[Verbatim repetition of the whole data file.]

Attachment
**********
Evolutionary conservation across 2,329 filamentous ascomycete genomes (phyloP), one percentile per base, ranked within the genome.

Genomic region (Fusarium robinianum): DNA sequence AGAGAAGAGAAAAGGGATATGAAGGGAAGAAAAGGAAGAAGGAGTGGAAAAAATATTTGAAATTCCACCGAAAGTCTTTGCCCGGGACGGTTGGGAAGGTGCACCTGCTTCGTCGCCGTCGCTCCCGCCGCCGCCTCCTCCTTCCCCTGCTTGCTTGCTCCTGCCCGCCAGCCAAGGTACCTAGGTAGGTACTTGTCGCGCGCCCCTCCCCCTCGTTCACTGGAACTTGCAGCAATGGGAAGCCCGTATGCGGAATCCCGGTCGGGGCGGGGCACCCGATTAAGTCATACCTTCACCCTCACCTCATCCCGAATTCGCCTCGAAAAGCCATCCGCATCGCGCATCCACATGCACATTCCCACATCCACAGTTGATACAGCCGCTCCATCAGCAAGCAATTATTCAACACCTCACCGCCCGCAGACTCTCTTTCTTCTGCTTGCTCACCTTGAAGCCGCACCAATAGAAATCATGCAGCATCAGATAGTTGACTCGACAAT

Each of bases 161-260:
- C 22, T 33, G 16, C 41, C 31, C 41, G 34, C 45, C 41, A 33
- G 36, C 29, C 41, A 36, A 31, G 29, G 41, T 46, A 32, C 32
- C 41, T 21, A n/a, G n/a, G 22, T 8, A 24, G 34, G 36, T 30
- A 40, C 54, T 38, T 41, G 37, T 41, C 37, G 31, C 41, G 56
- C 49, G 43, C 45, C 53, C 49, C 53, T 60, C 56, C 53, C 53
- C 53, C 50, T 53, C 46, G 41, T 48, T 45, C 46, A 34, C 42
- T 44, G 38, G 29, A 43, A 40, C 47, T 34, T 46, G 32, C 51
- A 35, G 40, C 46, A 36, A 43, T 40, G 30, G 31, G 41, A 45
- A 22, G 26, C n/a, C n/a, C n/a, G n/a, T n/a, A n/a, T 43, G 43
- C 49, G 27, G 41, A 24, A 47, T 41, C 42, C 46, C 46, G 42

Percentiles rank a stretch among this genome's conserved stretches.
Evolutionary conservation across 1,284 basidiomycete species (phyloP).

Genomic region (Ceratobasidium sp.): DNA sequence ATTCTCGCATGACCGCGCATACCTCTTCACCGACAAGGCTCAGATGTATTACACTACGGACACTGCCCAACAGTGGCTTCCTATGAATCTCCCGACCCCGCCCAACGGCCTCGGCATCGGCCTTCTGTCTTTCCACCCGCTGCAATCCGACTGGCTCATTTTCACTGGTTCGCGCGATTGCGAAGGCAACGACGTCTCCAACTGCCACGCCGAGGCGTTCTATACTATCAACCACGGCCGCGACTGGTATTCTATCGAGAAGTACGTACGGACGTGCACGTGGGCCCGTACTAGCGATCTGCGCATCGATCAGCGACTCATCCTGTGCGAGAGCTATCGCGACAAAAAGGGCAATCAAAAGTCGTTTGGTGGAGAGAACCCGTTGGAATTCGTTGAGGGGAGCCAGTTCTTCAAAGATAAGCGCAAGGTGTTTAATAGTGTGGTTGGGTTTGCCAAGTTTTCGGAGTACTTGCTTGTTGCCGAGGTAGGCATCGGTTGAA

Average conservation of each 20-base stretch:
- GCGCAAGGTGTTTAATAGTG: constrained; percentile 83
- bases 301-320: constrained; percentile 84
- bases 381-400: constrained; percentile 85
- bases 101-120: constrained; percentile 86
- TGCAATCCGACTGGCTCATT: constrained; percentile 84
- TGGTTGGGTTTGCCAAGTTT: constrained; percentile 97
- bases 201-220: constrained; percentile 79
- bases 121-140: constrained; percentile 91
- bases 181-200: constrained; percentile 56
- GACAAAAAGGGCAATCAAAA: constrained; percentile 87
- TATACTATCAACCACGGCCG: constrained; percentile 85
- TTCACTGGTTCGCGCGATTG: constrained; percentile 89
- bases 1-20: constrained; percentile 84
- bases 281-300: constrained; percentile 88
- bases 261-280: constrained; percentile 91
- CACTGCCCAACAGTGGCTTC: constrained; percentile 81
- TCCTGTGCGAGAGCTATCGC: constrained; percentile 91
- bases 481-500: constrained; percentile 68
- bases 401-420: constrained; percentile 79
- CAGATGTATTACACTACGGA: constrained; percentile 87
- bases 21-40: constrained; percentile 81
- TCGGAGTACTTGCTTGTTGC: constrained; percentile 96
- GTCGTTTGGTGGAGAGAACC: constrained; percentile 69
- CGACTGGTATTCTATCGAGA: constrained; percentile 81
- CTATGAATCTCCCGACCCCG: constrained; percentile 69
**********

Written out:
Evolutionary conservation across 2,329 filamentous ascomycete genomes (phyloP), one percentile per base, ranked within the genome.

Genomic region (Fusarium robinianum): DNA sequence AGAGAAGAGAAAAGGGATATGAAGGGAAGAAAAGGAAGAAGGAGTGGAAAAAATATTTGAAATTCCACCGAAAGTCTTTGCCCGGGACGGTTGGGAAGGTGCACCTGCTTCGTCGCCGTCGCTCCCGCCGCCGCCTCCTCCTTCCCCTGCTTGCTTGCTCCTGCCCGCCAGCCAAGGTACCTAGGTAGGTACTTGTCGCGCGCCCCTCCCCCTCGTTCACTGGAACTTGCAGCAATGGGAAGCCCGTATGCGGAATCCCGGTCGGGGCGGGGCACCCGATTAAGTCATACCTTCACCCTCACCTCATCCCGAATTCGCCTCGAAAAGCCATCCGCATCGCGCATCCACATGCACATTCCCACATCCACAGTTGATACAGCCGCTCCATCAGCAAGCAATTATTCAACACCTCACCGCCCGCAGACTCTCTTTCTTCTGCTTGCTCACCTTGAAGCCGCACCAATAGAAATCATGCAGCATCAGATAGTTGACTCGACAAT

Each of bases 161-260:
- C 22, T 33, G 16, C 41, C 31, C 41, G 34, C 45, C 41, A 33
- G 36, C 29, C 41, A 36, A 31, G 29, G 41, T 46, A 32, C 32
- C 41, T 21, A n/a, G n/a, G 22, T 8, A 24, G 34, G 36, T 30
- A 40, C 54, T 38, T 41, G 37, T 41, C 37, G 31, C 41, G 56
- C 49, G 43, C 45, C 53, C 49, C 53, T 60, C 56, C 53, C 53
- C 53, C 50, T 53, C 46, G 41, T 48, T 45, C 46, A 34, C 42
- T 44, G 38, G 29, A 43, A 40, C 47, T 34, T 46, G 32, C 51
- A 35, G 40, C 46, A 36, A 43, T 40, G 30, G 31, G 41, A 45
- A 22, G 26, C n/a, C n/a, C n/a, G n/a, T n/a, A n/a, T 43, G 43
- C 49, G 27, G 41, A 24, A 47, T 41, C 42, C 46, C 46, G 42

Percentiles rank a stretch among this genome's conserved stretches.
Evolutionary conservation across 1,284 basidiomycete species (phyloP).

Genomic region (Ceratobasidium sp.): DNA sequence ATTCTCGCATGACCGCGCATACCTCTTCACCGACAAGGCTCAGATGTATTACACTACGGACACTGCCCAACAGTGGCTTCCTATGAATCTCCCGACCCCGCCCAACGGCCTCGGCATCGGCCTTCTGTCTTTCCACCCGCTGCAATCCGACTGGCTCATTTTCACTGGTTCGCGCGATTGCGAAGGCAACGACGTCTCCAACTGCCACGCCGAGGCGTTCTATACTATCAACCACGGCCGCGACTGGTATTCTATCGAGAAGTACGTACGGACGTGCACGTGGGCCCGTACTAGCGATCTGCGCATCGATCAGCGACTCATCCTGTGCGAGAGCTATCGCGACAAAAAGGGCAATCAAAAGTCGTTTGGTGGAGAGAACCCGTTGGAATTCGTTGAGGGGAGCCAGTTCTTCAAAGATAAGCGCAAGGTGTTTAATAGTGTGGTTGGGTTTGCCAAGTTTTCGGAGTACTTGCTTGTTGCCGAGGTAGGCATCGGTTGAA

Average conservation of each 20-base stretch:
- GCGCAAGGTGTTTAATAGTG: constrained; percentile 83
- bases 301-320: constrained; percentile 84
- bases 381-400: constrained; percentile 85
- bases 101-120: constrained; percentile 86
- TGCAATCCGACTGGCTCATT: constrained; percentile 84
- TGGTTGGGTTTGCCAAGTTT: constrained; percentile 97
- bases 201-220: constrained; percentile 79
- bases 121-140: constrained; percentile 91
- bases 181-200: constrained; percentile 56
- GACAAAAAGGGCAATCAAAA: constrained; percentile 87
- TATACTATCAACCACGGCCG: constrained; percentile 85
- TTCACTGGTTCGCGCGATTG: constrained; percentile 89
- bases 1-20: constrained; percentile 84
- bases 281-300: constrained; percentile 88
- bases 261-280: constrained; percentile 91
- CACTGCCCAACAGTGGCTTC: constrained; percentile 81
- TCCTGTGCGAGAGCTATCGC: constrained; percentile 91
- bases 481-500: constrained; percentile 68
- bases 401-420: constrained; percentile 79
- CAGATGTATTACACTACGGA: constrained; percentile 87
- bases 21-40: constrained; percentile 81
- TCGGAGTACTTGCTTGTTGC: constrained; percentile 96
- GTCGTTTGGTGGAGAGAACC: constrained; percentile 69
- CGACTGGTATTCTATCGAGA: constrained; percentile 81
- CTATGAATCTCCCGACCCCG: constrained; percentile 69